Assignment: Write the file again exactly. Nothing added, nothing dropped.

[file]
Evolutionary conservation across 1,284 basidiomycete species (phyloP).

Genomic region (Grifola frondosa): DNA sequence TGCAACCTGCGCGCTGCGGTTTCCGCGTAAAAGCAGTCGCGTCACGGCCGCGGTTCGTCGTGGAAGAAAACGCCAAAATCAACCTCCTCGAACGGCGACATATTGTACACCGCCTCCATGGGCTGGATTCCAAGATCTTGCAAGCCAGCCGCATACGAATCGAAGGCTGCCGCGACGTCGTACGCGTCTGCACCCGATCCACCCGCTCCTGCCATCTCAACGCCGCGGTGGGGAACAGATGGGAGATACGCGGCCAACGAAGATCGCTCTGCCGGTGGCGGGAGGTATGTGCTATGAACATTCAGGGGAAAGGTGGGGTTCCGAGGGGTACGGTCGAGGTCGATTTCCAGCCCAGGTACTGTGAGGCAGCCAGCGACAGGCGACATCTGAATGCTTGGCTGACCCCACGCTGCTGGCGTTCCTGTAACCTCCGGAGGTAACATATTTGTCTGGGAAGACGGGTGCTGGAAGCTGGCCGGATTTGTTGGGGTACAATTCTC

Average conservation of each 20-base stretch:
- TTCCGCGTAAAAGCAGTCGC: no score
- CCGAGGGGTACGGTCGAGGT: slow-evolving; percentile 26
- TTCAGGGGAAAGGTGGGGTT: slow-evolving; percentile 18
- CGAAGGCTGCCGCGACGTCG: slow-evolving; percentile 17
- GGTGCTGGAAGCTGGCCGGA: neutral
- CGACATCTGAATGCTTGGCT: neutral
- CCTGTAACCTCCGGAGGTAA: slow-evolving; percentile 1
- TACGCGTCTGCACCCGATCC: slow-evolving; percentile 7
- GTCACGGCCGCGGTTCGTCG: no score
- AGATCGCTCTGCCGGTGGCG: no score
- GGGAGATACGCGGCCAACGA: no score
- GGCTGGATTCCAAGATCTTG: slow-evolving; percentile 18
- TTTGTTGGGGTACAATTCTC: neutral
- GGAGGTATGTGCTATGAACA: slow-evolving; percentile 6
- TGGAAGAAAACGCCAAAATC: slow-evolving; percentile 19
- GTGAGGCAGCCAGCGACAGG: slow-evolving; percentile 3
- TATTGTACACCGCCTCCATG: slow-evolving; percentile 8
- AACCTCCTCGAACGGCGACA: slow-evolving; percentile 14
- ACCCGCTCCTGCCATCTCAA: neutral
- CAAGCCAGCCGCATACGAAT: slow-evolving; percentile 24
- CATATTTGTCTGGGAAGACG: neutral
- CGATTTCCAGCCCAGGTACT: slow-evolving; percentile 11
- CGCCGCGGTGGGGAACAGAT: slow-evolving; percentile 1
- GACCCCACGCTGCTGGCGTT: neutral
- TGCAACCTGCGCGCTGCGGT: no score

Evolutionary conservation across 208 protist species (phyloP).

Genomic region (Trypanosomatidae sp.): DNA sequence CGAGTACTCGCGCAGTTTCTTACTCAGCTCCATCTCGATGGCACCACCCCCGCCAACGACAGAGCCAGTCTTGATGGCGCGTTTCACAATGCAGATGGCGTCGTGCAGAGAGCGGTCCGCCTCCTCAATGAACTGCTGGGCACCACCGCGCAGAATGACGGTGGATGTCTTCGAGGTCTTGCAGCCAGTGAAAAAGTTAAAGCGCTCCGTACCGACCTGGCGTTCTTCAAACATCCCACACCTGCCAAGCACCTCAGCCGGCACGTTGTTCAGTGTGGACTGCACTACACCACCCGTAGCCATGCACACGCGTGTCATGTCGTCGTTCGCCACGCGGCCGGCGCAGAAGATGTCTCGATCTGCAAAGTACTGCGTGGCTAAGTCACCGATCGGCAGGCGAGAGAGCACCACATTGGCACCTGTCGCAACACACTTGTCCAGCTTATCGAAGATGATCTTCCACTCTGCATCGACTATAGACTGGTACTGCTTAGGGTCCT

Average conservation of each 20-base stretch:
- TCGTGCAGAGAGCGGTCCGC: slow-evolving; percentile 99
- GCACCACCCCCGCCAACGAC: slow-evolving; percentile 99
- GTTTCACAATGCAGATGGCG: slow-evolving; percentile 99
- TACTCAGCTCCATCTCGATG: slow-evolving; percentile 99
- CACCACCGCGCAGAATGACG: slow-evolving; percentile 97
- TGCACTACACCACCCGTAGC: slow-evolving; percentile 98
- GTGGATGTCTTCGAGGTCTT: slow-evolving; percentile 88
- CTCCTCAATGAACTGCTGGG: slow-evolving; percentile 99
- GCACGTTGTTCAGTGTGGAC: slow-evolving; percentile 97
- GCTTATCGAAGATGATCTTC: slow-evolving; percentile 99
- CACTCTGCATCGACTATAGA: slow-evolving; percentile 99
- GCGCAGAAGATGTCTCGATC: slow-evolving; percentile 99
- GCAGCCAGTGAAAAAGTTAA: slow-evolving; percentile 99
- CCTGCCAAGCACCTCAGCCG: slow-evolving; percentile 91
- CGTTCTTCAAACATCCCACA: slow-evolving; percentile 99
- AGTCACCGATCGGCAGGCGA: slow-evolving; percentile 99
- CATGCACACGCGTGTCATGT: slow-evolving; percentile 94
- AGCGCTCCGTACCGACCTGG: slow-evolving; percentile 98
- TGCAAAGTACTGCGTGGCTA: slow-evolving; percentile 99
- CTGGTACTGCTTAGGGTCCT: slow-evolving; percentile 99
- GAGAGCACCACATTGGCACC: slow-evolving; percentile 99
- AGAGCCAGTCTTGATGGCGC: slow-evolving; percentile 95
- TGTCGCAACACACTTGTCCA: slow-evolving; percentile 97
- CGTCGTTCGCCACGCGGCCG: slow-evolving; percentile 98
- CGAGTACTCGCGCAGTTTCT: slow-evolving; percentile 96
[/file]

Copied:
Evolutionary conservation across 1,284 basidiomycete species (phyloP).

Genomic region (Grifola frondosa): DNA sequence TGCAACCTGCGCGCTGCGGTTTCCGCGTAAAAGCAGTCGCGTCACGGCCGCGGTTCGTCGTGGAAGAAAACGCCAAAATCAACCTCCTCGAACGGCGACATATTGTACACCGCCTCCATGGGCTGGATTCCAAGATCTTGCAAGCCAGCCGCATACGAATCGAAGGCTGCCGCGACGTCGTACGCGTCTGCACCCGATCCACCCGCTCCTGCCATCTCAACGCCGCGGTGGGGAACAGATGGGAGATACGCGGCCAACGAAGATCGCTCTGCCGGTGGCGGGAGGTATGTGCTATGAACATTCAGGGGAAAGGTGGGGTTCCGAGGGGTACGGTCGAGGTCGATTTCCAGCCCAGGTACTGTGAGGCAGCCAGCGACAGGCGACATCTGAATGCTTGGCTGACCCCACGCTGCTGGCGTTCCTGTAACCTCCGGAGGTAACATATTTGTCTGGGAAGACGGGTGCTGGAAGCTGGCCGGATTTGTTGGGGTACAATTCTC

Average conservation of each 20-base stretch:
- TTCCGCGTAAAAGCAGTCGC: no score
- CCGAGGGGTACGGTCGAGGT: slow-evolving; percentile 26
- TTCAGGGGAAAGGTGGGGTT: slow-evolving; percentile 18
- CGAAGGCTGCCGCGACGTCG: slow-evolving; percentile 17
- GGTGCTGGAAGCTGGCCGGA: neutral
- CGACATCTGAATGCTTGGCT: neutral
- CCTGTAACCTCCGGAGGTAA: slow-evolving; percentile 1
- TACGCGTCTGCACCCGATCC: slow-evolving; percentile 7
- GTCACGGCCGCGGTTCGTCG: no score
- AGATCGCTCTGCCGGTGGCG: no score
- GGGAGATACGCGGCCAACGA: no score
- GGCTGGATTCCAAGATCTTG: slow-evolving; percentile 18
- TTTGTTGGGGTACAATTCTC: neutral
- GGAGGTATGTGCTATGAACA: slow-evolving; percentile 6
- TGGAAGAAAACGCCAAAATC: slow-evolving; percentile 19
- GTGAGGCAGCCAGCGACAGG: slow-evolving; percentile 3
- TATTGTACACCGCCTCCATG: slow-evolving; percentile 8
- AACCTCCTCGAACGGCGACA: slow-evolving; percentile 14
- ACCCGCTCCTGCCATCTCAA: neutral
- CAAGCCAGCCGCATACGAAT: slow-evolving; percentile 24
- CATATTTGTCTGGGAAGACG: neutral
- CGATTTCCAGCCCAGGTACT: slow-evolving; percentile 11
- CGCCGCGGTGGGGAACAGAT: slow-evolving; percentile 1
- GACCCCACGCTGCTGGCGTT: neutral
- TGCAACCTGCGCGCTGCGGT: no score

Evolutionary conservation across 208 protist species (phyloP).

Genomic region (Trypanosomatidae sp.): DNA sequence CGAGTACTCGCGCAGTTTCTTACTCAGCTCCATCTCGATGGCACCACCCCCGCCAACGACAGAGCCAGTCTTGATGGCGCGTTTCACAATGCAGATGGCGTCGTGCAGAGAGCGGTCCGCCTCCTCAATGAACTGCTGGGCACCACCGCGCAGAATGACGGTGGATGTCTTCGAGGTCTTGCAGCCAGTGAAAAAGTTAAAGCGCTCCGTACCGACCTGGCGTTCTTCAAACATCCCACACCTGCCAAGCACCTCAGCCGGCACGTTGTTCAGTGTGGACTGCACTACACCACCCGTAGCCATGCACACGCGTGTCATGTCGTCGTTCGCCACGCGGCCGGCGCAGAAGATGTCTCGATCTGCAAAGTACTGCGTGGCTAAGTCACCGATCGGCAGGCGAGAGAGCACCACATTGGCACCTGTCGCAACACACTTGTCCAGCTTATCGAAGATGATCTTCCACTCTGCATCGACTATAGACTGGTACTGCTTAGGGTCCT

Average conservation of each 20-base stretch:
- TCGTGCAGAGAGCGGTCCGC: slow-evolving; percentile 99
- GCACCACCCCCGCCAACGAC: slow-evolving; percentile 99
- GTTTCACAATGCAGATGGCG: slow-evolving; percentile 99
- TACTCAGCTCCATCTCGATG: slow-evolving; percentile 99
- CACCACCGCGCAGAATGACG: slow-evolving; percentile 97
- TGCACTACACCACCCGTAGC: slow-evolving; percentile 98
- GTGGATGTCTTCGAGGTCTT: slow-evolving; percentile 88
- CTCCTCAATGAACTGCTGGG: slow-evolving; percentile 99
- GCACGTTGTTCAGTGTGGAC: slow-evolving; percentile 97
- GCTTATCGAAGATGATCTTC: slow-evolving; percentile 99
- CACTCTGCATCGACTATAGA: slow-evolving; percentile 99
- GCGCAGAAGATGTCTCGATC: slow-evolving; percentile 99
- GCAGCCAGTGAAAAAGTTAA: slow-evolving; percentile 99
- CCTGCCAAGCACCTCAGCCG: slow-evolving; percentile 91
- CGTTCTTCAAACATCCCACA: slow-evolving; percentile 99
- AGTCACCGATCGGCAGGCGA: slow-evolving; percentile 99
- CATGCACACGCGTGTCATGT: slow-evolving; percentile 94
- AGCGCTCCGTACCGACCTGG: slow-evolving; percentile 98
- TGCAAAGTACTGCGTGGCTA: slow-evolving; percentile 99
- CTGGTACTGCTTAGGGTCCT: slow-evolving; percentile 99
- GAGAGCACCACATTGGCACC: slow-evolving; percentile 99
- AGAGCCAGTCTTGATGGCGC: slow-evolving; percentile 95
- TGTCGCAACACACTTGTCCA: slow-evolving; percentile 97
- CGTCGTTCGCCACGCGGCCG: slow-evolving; percentile 98
- CGAGTACTCGCGCAGTTTCT: slow-evolving; percentile 96